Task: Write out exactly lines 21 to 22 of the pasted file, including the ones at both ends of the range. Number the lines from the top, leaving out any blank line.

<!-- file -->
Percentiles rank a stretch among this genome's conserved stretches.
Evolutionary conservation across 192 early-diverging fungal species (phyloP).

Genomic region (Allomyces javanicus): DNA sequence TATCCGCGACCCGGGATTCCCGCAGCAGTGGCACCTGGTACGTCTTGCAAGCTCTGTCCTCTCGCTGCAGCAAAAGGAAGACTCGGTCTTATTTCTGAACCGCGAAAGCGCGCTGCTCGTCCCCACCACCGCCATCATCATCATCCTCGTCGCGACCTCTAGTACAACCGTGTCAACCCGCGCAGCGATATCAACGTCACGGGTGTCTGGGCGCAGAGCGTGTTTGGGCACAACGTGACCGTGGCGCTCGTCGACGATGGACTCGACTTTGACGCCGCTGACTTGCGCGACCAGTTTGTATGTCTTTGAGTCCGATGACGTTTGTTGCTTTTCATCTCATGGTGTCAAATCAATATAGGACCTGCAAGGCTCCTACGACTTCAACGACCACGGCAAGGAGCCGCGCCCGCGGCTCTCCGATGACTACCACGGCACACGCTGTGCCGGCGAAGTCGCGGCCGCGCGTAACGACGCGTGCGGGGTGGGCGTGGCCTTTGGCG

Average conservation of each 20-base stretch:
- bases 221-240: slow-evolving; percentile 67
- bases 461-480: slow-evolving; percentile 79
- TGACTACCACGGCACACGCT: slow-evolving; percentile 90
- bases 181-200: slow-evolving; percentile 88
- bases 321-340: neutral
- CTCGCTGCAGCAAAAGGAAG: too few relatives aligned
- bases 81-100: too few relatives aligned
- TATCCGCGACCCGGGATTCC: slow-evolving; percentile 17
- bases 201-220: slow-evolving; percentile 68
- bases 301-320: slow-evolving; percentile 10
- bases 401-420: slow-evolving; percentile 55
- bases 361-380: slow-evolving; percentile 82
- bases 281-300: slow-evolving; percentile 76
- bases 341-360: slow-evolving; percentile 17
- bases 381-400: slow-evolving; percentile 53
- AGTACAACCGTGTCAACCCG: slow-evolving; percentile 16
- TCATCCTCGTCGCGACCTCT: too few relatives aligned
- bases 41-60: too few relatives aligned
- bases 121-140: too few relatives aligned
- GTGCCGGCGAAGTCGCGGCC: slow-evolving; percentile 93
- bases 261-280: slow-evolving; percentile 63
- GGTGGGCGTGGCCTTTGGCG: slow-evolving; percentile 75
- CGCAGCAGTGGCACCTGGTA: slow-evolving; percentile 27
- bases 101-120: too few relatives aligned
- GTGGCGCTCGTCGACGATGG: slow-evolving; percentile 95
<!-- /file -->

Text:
- TCATCCTCGTCGCGACCTCT: too few relatives aligned
- bases 41-60: too few relatives aligned